Myocarditis Reported In Adolescents After COVID 19 Vaccination With Pfizer Vaccine

Recently, the FDA issued an Emergency Use Authorization (EUA) for Pfizer-BioNTech COVID-19 mRNA vaccine for 12- to 17-year-old children. The vaccine demonstrated 94-95% efficacy in 16- 55-year-old participants and 100% efficacy in the 12-15-year-old participants. In a recent case series, researchers reported seven cases of acute myocarditis or myopericarditis in healthy male adolescents within four days of receiving the second dose of the PfizerBioNTech COVID-19 vaccination. This case series offers useful preliminary information on clinical and therapeutic details regarding myocarditis among adolescents.

The researchers identified cases through personal communications between colleagues around the country and published their findings. They reported cases of 7 male patients ages 14-19 who were otherwise healthy. All the patients were presented with symptoms of myocarditis or myopericarditis 2-4 days after the second dose of the Pfizer-BioNTech COVID-19 vaccine.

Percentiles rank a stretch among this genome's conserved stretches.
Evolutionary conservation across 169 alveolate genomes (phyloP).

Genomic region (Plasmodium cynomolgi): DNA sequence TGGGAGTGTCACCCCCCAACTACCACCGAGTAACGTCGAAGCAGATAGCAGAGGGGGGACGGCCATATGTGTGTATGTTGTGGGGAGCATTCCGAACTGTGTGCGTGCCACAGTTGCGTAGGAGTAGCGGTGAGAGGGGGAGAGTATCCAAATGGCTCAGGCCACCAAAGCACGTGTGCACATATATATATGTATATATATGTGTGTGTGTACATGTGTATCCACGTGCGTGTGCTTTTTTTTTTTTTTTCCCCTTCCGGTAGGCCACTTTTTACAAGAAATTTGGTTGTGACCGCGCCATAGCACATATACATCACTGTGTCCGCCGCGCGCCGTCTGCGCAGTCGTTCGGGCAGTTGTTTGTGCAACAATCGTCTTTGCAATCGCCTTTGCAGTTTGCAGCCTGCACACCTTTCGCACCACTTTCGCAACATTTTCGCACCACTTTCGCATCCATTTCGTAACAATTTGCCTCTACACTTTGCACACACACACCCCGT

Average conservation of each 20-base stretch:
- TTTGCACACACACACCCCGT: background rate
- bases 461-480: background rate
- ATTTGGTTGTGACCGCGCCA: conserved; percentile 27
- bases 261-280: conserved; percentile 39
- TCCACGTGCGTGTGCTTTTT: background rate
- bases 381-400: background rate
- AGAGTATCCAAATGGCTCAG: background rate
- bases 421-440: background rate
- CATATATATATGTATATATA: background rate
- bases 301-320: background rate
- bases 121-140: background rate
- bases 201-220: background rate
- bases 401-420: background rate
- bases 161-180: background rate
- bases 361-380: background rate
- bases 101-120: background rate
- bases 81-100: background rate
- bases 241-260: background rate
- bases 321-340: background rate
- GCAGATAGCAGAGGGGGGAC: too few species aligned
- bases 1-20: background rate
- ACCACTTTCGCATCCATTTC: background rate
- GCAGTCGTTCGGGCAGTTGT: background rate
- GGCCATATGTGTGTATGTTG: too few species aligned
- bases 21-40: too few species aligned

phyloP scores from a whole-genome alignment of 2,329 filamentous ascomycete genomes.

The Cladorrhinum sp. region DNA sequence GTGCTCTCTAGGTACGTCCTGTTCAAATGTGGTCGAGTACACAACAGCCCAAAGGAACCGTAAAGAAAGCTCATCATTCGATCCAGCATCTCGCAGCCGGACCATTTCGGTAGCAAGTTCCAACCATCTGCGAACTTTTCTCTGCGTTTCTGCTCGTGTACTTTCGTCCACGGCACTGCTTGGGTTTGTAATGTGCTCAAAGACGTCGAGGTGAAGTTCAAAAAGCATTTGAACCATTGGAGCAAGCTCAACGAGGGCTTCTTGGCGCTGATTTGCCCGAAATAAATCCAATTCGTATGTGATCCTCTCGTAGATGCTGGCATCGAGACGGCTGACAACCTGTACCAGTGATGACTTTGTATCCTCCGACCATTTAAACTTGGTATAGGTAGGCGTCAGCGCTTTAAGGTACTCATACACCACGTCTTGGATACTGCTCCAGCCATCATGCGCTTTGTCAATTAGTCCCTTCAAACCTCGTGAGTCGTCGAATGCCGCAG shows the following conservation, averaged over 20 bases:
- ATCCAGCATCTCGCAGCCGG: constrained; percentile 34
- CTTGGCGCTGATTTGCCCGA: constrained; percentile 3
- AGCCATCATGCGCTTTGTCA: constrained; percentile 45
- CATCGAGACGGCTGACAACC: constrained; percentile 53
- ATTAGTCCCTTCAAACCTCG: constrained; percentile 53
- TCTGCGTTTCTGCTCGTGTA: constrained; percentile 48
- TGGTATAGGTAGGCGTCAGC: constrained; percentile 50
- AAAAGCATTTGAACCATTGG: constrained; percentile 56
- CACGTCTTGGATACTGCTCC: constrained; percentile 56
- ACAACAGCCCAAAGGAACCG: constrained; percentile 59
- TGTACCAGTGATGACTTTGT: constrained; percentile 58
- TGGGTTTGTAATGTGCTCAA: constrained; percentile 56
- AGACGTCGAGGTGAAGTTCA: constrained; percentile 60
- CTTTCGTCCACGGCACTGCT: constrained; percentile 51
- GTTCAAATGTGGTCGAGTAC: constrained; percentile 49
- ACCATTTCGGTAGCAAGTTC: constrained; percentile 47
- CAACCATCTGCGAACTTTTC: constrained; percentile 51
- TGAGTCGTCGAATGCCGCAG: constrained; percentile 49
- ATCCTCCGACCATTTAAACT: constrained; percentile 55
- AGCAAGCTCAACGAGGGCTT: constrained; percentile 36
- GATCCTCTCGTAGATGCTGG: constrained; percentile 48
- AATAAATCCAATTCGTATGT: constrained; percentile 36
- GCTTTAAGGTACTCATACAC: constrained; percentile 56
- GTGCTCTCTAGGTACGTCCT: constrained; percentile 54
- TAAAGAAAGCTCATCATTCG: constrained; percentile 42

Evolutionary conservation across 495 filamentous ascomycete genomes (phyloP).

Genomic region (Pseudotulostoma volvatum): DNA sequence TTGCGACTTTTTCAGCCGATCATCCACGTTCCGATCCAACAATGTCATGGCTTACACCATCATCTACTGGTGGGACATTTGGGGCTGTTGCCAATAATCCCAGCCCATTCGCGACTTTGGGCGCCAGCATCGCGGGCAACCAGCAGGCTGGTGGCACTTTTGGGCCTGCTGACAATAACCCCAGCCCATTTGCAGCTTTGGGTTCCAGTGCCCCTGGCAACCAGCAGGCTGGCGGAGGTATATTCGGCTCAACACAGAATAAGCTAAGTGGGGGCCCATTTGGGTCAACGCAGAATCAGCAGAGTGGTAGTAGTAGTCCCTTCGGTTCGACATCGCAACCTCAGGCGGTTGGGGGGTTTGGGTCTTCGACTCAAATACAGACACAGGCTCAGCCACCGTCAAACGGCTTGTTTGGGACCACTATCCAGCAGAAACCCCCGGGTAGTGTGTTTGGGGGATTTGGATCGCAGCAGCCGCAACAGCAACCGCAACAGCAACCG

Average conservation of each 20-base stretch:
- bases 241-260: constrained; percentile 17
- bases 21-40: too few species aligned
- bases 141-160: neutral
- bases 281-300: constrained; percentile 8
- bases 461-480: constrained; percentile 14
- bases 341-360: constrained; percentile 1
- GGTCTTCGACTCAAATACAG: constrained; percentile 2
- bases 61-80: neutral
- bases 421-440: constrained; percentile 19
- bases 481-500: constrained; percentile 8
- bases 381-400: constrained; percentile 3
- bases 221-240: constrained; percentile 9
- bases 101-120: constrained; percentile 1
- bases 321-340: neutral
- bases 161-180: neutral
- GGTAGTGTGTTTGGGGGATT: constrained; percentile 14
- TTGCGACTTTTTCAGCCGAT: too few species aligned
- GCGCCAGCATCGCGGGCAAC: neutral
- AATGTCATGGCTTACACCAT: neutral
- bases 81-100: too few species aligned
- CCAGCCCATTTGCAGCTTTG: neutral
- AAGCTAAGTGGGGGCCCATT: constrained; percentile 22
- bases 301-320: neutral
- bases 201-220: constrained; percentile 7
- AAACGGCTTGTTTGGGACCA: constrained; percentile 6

All patients reported chest pain, and five of them had a fever. Other symptoms seen in one or more patients include:

Shortness of breath

  1. Fatigue

  2. Pain in both arms

  3. Nausea

  4. Vomiting

  5. Headache

  6. Anorexia

  7. Weakness

All of the patiens had elevated troponin levels and abnormal electrocardiogram and cardiac MRI results. They were tested negative for COVID 19 or multisystem inflammatory syndrome during their diagnosis of myocarditis. Additional testing did not point to another viral cause of the inflammation.

Treatment Details: Among 7 patients, 6 received non-steroidal anti-inflammatory drug (NSAID) treatment. Four patients received intravenous immunoglobulin and oral prednisone; one of these four patients also initially received high-dose methylprednisolone. All recovered with hospital stays ranging from two to six days. However, there is no definite causal relationship between these cases and vaccine administration. Given the mild nature of the cases and rarity of these events, even if it is (a real connection), authors think the benefits of vaccination continue to outweigh the risks.

Ref: DOI: 10.1542/peds.2021-052478



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